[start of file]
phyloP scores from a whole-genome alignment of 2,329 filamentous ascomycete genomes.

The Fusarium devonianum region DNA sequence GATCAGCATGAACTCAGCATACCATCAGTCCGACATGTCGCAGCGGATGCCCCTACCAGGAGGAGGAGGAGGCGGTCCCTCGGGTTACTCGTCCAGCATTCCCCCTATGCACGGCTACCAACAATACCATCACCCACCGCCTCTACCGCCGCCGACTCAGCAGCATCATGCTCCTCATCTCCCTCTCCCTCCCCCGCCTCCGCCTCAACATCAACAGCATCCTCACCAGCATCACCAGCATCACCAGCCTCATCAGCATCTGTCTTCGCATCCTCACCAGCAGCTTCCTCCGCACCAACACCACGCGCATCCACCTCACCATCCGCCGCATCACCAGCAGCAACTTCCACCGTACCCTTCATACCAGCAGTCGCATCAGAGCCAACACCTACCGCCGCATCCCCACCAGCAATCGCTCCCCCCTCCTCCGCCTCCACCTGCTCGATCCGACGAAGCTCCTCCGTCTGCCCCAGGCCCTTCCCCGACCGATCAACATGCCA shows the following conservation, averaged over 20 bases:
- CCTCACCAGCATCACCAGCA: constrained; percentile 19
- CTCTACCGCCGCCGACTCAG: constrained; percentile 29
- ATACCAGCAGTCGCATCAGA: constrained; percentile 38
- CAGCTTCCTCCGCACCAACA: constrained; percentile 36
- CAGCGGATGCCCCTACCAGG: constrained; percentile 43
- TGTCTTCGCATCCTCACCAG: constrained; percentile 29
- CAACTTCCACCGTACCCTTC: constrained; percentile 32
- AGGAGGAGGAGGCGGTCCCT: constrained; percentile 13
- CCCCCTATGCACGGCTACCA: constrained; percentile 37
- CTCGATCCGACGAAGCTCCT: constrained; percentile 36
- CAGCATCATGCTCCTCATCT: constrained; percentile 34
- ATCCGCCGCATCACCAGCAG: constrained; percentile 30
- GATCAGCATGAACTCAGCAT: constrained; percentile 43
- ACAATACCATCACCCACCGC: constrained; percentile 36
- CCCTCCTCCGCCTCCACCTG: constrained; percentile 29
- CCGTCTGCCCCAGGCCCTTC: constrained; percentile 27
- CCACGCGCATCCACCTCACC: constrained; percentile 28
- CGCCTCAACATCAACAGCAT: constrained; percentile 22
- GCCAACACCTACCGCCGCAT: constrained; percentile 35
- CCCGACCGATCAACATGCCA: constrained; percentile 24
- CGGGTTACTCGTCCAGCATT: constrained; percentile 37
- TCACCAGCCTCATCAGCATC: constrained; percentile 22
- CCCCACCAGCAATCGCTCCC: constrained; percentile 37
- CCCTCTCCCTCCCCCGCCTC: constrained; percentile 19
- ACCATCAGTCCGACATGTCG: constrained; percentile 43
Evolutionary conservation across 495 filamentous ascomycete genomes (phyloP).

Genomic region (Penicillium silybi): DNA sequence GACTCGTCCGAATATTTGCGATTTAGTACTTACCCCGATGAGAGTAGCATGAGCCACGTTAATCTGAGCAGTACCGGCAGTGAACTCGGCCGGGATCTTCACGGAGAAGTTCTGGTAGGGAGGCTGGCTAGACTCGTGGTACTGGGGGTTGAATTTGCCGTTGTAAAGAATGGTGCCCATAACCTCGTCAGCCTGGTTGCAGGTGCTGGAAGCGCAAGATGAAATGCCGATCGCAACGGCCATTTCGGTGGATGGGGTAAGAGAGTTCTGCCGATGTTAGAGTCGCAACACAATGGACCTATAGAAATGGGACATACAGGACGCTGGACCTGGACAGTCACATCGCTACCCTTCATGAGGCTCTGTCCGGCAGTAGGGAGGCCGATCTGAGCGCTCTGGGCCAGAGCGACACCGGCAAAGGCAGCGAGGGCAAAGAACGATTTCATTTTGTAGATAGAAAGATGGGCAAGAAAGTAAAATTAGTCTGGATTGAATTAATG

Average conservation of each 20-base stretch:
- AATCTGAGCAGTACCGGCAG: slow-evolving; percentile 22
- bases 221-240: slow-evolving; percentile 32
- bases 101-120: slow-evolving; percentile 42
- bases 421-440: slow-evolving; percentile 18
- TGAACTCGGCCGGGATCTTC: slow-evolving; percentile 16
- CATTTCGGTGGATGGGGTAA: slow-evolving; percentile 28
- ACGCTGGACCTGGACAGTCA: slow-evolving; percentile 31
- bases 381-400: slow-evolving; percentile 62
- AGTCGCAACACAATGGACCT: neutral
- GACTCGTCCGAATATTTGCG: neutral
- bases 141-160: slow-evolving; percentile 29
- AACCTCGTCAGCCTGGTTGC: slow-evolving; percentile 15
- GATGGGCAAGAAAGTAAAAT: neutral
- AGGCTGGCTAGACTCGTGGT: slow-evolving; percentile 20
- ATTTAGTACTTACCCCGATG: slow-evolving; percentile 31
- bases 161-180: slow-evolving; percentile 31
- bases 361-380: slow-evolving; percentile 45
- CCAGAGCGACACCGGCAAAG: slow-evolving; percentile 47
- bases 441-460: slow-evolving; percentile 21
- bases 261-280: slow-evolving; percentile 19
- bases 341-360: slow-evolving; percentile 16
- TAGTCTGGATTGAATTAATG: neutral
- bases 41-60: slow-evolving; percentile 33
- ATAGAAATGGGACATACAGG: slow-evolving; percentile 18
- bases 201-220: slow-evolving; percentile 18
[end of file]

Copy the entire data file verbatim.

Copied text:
phyloP scores from a whole-genome alignment of 2,329 filamentous ascomycete genomes.

The Fusarium devonianum region DNA sequence GATCAGCATGAACTCAGCATACCATCAGTCCGACATGTCGCAGCGGATGCCCCTACCAGGAGGAGGAGGAGGCGGTCCCTCGGGTTACTCGTCCAGCATTCCCCCTATGCACGGCTACCAACAATACCATCACCCACCGCCTCTACCGCCGCCGACTCAGCAGCATCATGCTCCTCATCTCCCTCTCCCTCCCCCGCCTCCGCCTCAACATCAACAGCATCCTCACCAGCATCACCAGCATCACCAGCCTCATCAGCATCTGTCTTCGCATCCTCACCAGCAGCTTCCTCCGCACCAACACCACGCGCATCCACCTCACCATCCGCCGCATCACCAGCAGCAACTTCCACCGTACCCTTCATACCAGCAGTCGCATCAGAGCCAACACCTACCGCCGCATCCCCACCAGCAATCGCTCCCCCCTCCTCCGCCTCCACCTGCTCGATCCGACGAAGCTCCTCCGTCTGCCCCAGGCCCTTCCCCGACCGATCAACATGCCA shows the following conservation, averaged over 20 bases:
- CCTCACCAGCATCACCAGCA: constrained; percentile 19
- CTCTACCGCCGCCGACTCAG: constrained; percentile 29
- ATACCAGCAGTCGCATCAGA: constrained; percentile 38
- CAGCTTCCTCCGCACCAACA: constrained; percentile 36
- CAGCGGATGCCCCTACCAGG: constrained; percentile 43
- TGTCTTCGCATCCTCACCAG: constrained; percentile 29
- CAACTTCCACCGTACCCTTC: constrained; percentile 32
- AGGAGGAGGAGGCGGTCCCT: constrained; percentile 13
- CCCCCTATGCACGGCTACCA: constrained; percentile 37
- CTCGATCCGACGAAGCTCCT: constrained; percentile 36
- CAGCATCATGCTCCTCATCT: constrained; percentile 34
- ATCCGCCGCATCACCAGCAG: constrained; percentile 30
- GATCAGCATGAACTCAGCAT: constrained; percentile 43
- ACAATACCATCACCCACCGC: constrained; percentile 36
- CCCTCCTCCGCCTCCACCTG: constrained; percentile 29
- CCGTCTGCCCCAGGCCCTTC: constrained; percentile 27
- CCACGCGCATCCACCTCACC: constrained; percentile 28
- CGCCTCAACATCAACAGCAT: constrained; percentile 22
- GCCAACACCTACCGCCGCAT: constrained; percentile 35
- CCCGACCGATCAACATGCCA: constrained; percentile 24
- CGGGTTACTCGTCCAGCATT: constrained; percentile 37
- TCACCAGCCTCATCAGCATC: constrained; percentile 22
- CCCCACCAGCAATCGCTCCC: constrained; percentile 37
- CCCTCTCCCTCCCCCGCCTC: constrained; percentile 19
- ACCATCAGTCCGACATGTCG: constrained; percentile 43
Evolutionary conservation across 495 filamentous ascomycete genomes (phyloP).

Genomic region (Penicillium silybi): DNA sequence GACTCGTCCGAATATTTGCGATTTAGTACTTACCCCGATGAGAGTAGCATGAGCCACGTTAATCTGAGCAGTACCGGCAGTGAACTCGGCCGGGATCTTCACGGAGAAGTTCTGGTAGGGAGGCTGGCTAGACTCGTGGTACTGGGGGTTGAATTTGCCGTTGTAAAGAATGGTGCCCATAACCTCGTCAGCCTGGTTGCAGGTGCTGGAAGCGCAAGATGAAATGCCGATCGCAACGGCCATTTCGGTGGATGGGGTAAGAGAGTTCTGCCGATGTTAGAGTCGCAACACAATGGACCTATAGAAATGGGACATACAGGACGCTGGACCTGGACAGTCACATCGCTACCCTTCATGAGGCTCTGTCCGGCAGTAGGGAGGCCGATCTGAGCGCTCTGGGCCAGAGCGACACCGGCAAAGGCAGCGAGGGCAAAGAACGATTTCATTTTGTAGATAGAAAGATGGGCAAGAAAGTAAAATTAGTCTGGATTGAATTAATG

Average conservation of each 20-base stretch:
- AATCTGAGCAGTACCGGCAG: slow-evolving; percentile 22
- bases 221-240: slow-evolving; percentile 32
- bases 101-120: slow-evolving; percentile 42
- bases 421-440: slow-evolving; percentile 18
- TGAACTCGGCCGGGATCTTC: slow-evolving; percentile 16
- CATTTCGGTGGATGGGGTAA: slow-evolving; percentile 28
- ACGCTGGACCTGGACAGTCA: slow-evolving; percentile 31
- bases 381-400: slow-evolving; percentile 62
- AGTCGCAACACAATGGACCT: neutral
- GACTCGTCCGAATATTTGCG: neutral
- bases 141-160: slow-evolving; percentile 29
- AACCTCGTCAGCCTGGTTGC: slow-evolving; percentile 15
- GATGGGCAAGAAAGTAAAAT: neutral
- AGGCTGGCTAGACTCGTGGT: slow-evolving; percentile 20
- ATTTAGTACTTACCCCGATG: slow-evolving; percentile 31
- bases 161-180: slow-evolving; percentile 31
- bases 361-380: slow-evolving; percentile 45
- CCAGAGCGACACCGGCAAAG: slow-evolving; percentile 47
- bases 441-460: slow-evolving; percentile 21
- bases 261-280: slow-evolving; percentile 19
- bases 341-360: slow-evolving; percentile 16
- TAGTCTGGATTGAATTAATG: neutral
- bases 41-60: slow-evolving; percentile 33
- ATAGAAATGGGACATACAGG: slow-evolving; percentile 18
- bases 201-220: slow-evolving; percentile 18